The next 20 minutes were the worst in my entire life. I was so scared that I would lose my baby and I hadn’t even held him yet. Tim stayed by my side comforting me while I COMPLETELY lost it. The only time he left me was to go look at Henry and come back to tell me how beautiful he was. Thankfully, the nurses and doctors knew what they were doing and were able to stabilize him. Once they did, Tim made them bring Henry over so I could see him.

After some of the worst moments in my life, I’m happy to say these were the best. I said hello to him and looked into his eyes as he turned his head towards me. I held his little hand. What a lovely baby! So perfect! And he was all mine! It felt so good to see him breathing and moving and see him recognize his mommy’s voice. I had a few moments with him and then he was wheeled down to the NICU.

Tim and his parents stayed with me for a while when I was transferred to the recovery room. They got me some dinner (after not eating almost all day) and then Tim asked me if it was ok for him to go to the NICU and see Henry. I said it was, and that it would probably make me feel better to know how he was doing. Tim asked if I wanted to go, but I was still an emotional wreck and physically exhausted. I felt so leaden that I couldn’t move, so I stayed in the room. I was all by myself on a night that I thought we’d be together as a family for the first time.

I felt so guilty about not going to see him. But it felt like everything had been sucked out of me. When Tim got back, though, he told me how wonderful Henry was and showed me the video of him holding our son for the first time. I saw him with his daddy and I heard his little cries. It lifted my spirits enough so I could sleep and get some rest.

Henry and his daddy together for the first time!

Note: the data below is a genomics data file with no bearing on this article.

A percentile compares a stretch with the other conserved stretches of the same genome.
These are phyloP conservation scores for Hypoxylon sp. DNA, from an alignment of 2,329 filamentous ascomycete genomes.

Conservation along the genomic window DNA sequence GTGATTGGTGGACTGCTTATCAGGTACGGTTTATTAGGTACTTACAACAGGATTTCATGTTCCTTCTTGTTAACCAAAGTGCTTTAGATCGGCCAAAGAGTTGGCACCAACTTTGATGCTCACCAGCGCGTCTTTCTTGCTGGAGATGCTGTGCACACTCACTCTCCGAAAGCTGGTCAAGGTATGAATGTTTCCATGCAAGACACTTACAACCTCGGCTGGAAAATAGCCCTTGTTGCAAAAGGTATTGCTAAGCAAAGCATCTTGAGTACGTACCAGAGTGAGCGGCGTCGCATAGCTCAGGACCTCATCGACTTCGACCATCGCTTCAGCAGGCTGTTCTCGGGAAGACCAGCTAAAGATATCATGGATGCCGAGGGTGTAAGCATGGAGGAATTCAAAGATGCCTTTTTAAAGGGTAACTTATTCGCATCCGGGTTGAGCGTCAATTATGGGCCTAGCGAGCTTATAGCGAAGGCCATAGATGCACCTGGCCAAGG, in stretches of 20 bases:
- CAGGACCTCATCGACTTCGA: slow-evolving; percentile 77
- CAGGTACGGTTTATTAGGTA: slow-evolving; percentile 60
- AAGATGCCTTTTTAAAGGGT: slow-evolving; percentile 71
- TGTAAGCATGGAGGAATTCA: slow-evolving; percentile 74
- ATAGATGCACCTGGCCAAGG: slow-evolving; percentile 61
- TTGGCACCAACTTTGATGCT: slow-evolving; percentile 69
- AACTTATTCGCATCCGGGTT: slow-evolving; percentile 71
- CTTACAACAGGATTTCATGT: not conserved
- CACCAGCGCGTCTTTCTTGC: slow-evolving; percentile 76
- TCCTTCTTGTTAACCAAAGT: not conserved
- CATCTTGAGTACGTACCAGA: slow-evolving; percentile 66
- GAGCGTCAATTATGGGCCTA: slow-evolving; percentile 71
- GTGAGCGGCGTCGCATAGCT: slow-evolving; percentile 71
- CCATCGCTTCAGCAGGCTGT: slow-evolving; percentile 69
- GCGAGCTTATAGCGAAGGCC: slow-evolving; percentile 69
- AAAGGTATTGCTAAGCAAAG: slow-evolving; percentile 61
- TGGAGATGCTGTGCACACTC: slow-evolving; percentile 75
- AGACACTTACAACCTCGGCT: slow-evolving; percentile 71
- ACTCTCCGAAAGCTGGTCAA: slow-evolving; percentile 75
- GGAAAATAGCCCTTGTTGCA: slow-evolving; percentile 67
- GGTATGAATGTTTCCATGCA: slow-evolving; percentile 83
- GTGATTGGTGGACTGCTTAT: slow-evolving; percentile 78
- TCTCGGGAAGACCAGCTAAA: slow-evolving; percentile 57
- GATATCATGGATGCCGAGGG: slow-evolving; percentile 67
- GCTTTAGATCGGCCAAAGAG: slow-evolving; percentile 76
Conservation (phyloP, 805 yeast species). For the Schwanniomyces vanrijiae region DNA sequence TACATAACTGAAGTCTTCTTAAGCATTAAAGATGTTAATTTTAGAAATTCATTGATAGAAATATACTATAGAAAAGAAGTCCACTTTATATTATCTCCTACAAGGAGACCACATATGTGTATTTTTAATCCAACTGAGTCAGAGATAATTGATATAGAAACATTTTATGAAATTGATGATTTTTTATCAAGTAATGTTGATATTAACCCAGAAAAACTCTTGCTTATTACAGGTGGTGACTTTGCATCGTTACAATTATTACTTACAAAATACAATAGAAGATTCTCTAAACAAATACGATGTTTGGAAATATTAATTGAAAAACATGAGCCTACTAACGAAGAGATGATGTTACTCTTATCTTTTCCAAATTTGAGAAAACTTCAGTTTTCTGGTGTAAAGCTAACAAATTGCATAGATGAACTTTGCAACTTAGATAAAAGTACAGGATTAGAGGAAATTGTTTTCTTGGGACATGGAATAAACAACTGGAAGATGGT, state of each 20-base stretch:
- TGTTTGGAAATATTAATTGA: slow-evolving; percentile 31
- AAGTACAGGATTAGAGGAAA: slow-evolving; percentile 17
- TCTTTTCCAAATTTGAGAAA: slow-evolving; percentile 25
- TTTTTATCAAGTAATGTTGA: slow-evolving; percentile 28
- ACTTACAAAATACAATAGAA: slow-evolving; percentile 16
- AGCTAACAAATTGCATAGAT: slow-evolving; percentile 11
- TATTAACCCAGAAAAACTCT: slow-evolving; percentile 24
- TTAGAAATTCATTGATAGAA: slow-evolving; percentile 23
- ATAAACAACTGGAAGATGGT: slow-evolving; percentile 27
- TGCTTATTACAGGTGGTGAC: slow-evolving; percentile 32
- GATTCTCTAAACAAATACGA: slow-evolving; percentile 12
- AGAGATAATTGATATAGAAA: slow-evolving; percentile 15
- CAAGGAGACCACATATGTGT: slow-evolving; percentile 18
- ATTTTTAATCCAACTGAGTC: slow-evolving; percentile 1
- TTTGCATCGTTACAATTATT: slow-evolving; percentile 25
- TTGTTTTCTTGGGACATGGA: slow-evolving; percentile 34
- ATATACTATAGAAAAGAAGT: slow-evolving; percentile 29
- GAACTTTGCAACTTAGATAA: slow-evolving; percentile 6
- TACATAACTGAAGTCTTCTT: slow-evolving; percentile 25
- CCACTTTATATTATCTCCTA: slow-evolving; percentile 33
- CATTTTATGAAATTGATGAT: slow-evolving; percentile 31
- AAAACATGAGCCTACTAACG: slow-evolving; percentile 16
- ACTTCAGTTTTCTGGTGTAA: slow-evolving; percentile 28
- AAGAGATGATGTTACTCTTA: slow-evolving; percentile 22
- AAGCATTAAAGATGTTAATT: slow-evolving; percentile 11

It took me weeks to come to terms with how his birth story ended, because for so long I had expected elation and joy and having a beautiful, screaming baby naked against my skin. I had dreamt of breastfeeding and taking care of him that first night. My moment of happiness after giving birth to him was quickly snuffed out when I wasn’t sure if he would live or die. Having him whisked away so soon was really hard on me. People tell you not to expect certain things when you give birth, but it’s so hard not to get excited and think about what you want.

What finally made me feel better was that the pain and hardship in those 20 minutes after he was born or in the weeks that followed wasn’t the end of his story. It was the beginning of his life and just one part of mine. I could think of his birth story however I wanted, and I what I choose to think of is the first morning I visited him in the NICU.

Yeah…this was worth it…

I woke up and managed to shower, so I could look pretty for my new baby. I roused Tim and got the nurses to bring me a wheelchair. I was getting the feeling back in my legs after the epidural, but was still moving pretty slowly. There’s a whole rigamarole you have to do to get into the NICU, and I obediently washed my hands and donned an ugly, yellow, plastic robe that I would wear for the next week until Henry came home.

I remember seeing Henry in his incubator, all snuggled up in blankets with a little blue hat on his head. There was a warmer over him and he was sleeping. I got into the rocking chair in his room and the nurse gave him to me. My baby boy! I was ecstatic!

I held him gently and looked into his face. He was sleeping sweetly and I touched his cheek. He was so beautiful. I saw that he had my eyes and lips and Tim’s nose. He even had blond hair! And then I got my skin to skin time. I finally had my moment to hold my baby close and stroke his hair. I got to comfort him when he cried. I didn’t get to nurse him yet, but I fed him a bottle. I was so happy to be with him and I could tell he was happy to finally be with us.

What I learned from Henry’s birth is this:

I can handle way more than I thought I could.

Epidurals can let you rest but I had residual numbness for months afterwards. Apparently this is normal. Thanks, guys?

I totally want a doula next time. See above.

Tim is a rock and was wonderful supporting me through everything. Whatever happened, the most important thing he told me was “We’ll get through this together”. I’m lucky to have such a wonderful partner.

Life is full of joy and beauty and fear and pain. Fear and pain are things to get through until you can be joyful again.

You can’t predict how life will go. Even when it’s hard, though, the people you love will help you. Lean on them when you need to.

You don’t have to be perfect to feel joy. Excitement and anticipation are fantastic, but you can find happiness in what life has given you whether or not it’s what you expected.